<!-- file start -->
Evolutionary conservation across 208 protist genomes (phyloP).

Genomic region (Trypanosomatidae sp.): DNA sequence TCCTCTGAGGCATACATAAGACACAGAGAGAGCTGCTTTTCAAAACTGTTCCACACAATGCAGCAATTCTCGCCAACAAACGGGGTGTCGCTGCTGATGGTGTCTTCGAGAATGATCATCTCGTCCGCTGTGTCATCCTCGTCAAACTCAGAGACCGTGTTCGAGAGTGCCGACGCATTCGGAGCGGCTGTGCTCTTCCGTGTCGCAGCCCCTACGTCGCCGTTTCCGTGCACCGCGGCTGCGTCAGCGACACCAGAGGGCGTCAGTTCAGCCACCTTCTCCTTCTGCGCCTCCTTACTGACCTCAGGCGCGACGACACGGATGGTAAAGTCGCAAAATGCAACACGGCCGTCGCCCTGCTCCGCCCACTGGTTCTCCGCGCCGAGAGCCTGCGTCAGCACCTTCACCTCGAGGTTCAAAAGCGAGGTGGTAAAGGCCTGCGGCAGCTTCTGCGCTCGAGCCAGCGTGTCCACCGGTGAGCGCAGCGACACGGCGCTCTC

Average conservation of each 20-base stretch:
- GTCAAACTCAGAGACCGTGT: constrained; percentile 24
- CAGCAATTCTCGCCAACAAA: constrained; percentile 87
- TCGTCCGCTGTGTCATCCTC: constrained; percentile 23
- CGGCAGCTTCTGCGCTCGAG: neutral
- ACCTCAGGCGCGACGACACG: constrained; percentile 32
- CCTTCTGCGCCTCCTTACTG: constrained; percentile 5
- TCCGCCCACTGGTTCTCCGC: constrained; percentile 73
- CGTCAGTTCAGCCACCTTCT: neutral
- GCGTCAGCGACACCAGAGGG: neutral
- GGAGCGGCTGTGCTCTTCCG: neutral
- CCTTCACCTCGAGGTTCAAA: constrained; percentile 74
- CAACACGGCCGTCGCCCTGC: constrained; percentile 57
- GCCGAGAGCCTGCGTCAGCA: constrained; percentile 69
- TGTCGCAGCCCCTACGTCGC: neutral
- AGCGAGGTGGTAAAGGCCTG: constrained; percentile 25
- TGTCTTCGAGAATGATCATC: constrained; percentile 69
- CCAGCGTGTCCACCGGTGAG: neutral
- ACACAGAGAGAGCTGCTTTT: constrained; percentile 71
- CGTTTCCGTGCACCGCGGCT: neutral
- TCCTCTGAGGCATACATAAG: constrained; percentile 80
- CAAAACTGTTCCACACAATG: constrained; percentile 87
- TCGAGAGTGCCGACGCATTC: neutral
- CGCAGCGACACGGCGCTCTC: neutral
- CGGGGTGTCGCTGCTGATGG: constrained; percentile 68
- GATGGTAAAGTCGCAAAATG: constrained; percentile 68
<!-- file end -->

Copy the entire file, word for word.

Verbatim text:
Evolutionary conservation across 208 protist genomes (phyloP).

Genomic region (Trypanosomatidae sp.): DNA sequence TCCTCTGAGGCATACATAAGACACAGAGAGAGCTGCTTTTCAAAACTGTTCCACACAATGCAGCAATTCTCGCCAACAAACGGGGTGTCGCTGCTGATGGTGTCTTCGAGAATGATCATCTCGTCCGCTGTGTCATCCTCGTCAAACTCAGAGACCGTGTTCGAGAGTGCCGACGCATTCGGAGCGGCTGTGCTCTTCCGTGTCGCAGCCCCTACGTCGCCGTTTCCGTGCACCGCGGCTGCGTCAGCGACACCAGAGGGCGTCAGTTCAGCCACCTTCTCCTTCTGCGCCTCCTTACTGACCTCAGGCGCGACGACACGGATGGTAAAGTCGCAAAATGCAACACGGCCGTCGCCCTGCTCCGCCCACTGGTTCTCCGCGCCGAGAGCCTGCGTCAGCACCTTCACCTCGAGGTTCAAAAGCGAGGTGGTAAAGGCCTGCGGCAGCTTCTGCGCTCGAGCCAGCGTGTCCACCGGTGAGCGCAGCGACACGGCGCTCTC

Average conservation of each 20-base stretch:
- GTCAAACTCAGAGACCGTGT: constrained; percentile 24
- CAGCAATTCTCGCCAACAAA: constrained; percentile 87
- TCGTCCGCTGTGTCATCCTC: constrained; percentile 23
- CGGCAGCTTCTGCGCTCGAG: neutral
- ACCTCAGGCGCGACGACACG: constrained; percentile 32
- CCTTCTGCGCCTCCTTACTG: constrained; percentile 5
- TCCGCCCACTGGTTCTCCGC: constrained; percentile 73
- CGTCAGTTCAGCCACCTTCT: neutral
- GCGTCAGCGACACCAGAGGG: neutral
- GGAGCGGCTGTGCTCTTCCG: neutral
- CCTTCACCTCGAGGTTCAAA: constrained; percentile 74
- CAACACGGCCGTCGCCCTGC: constrained; percentile 57
- GCCGAGAGCCTGCGTCAGCA: constrained; percentile 69
- TGTCGCAGCCCCTACGTCGC: neutral
- AGCGAGGTGGTAAAGGCCTG: constrained; percentile 25
- TGTCTTCGAGAATGATCATC: constrained; percentile 69
- CCAGCGTGTCCACCGGTGAG: neutral
- ACACAGAGAGAGCTGCTTTT: constrained; percentile 71
- CGTTTCCGTGCACCGCGGCT: neutral
- TCCTCTGAGGCATACATAAG: constrained; percentile 80
- CAAAACTGTTCCACACAATG: constrained; percentile 87
- TCGAGAGTGCCGACGCATTC: neutral
- CGCAGCGACACGGCGCTCTC: neutral
- CGGGGTGTCGCTGCTGATGG: constrained; percentile 68
- GATGGTAAAGTCGCAAAATG: constrained; percentile 68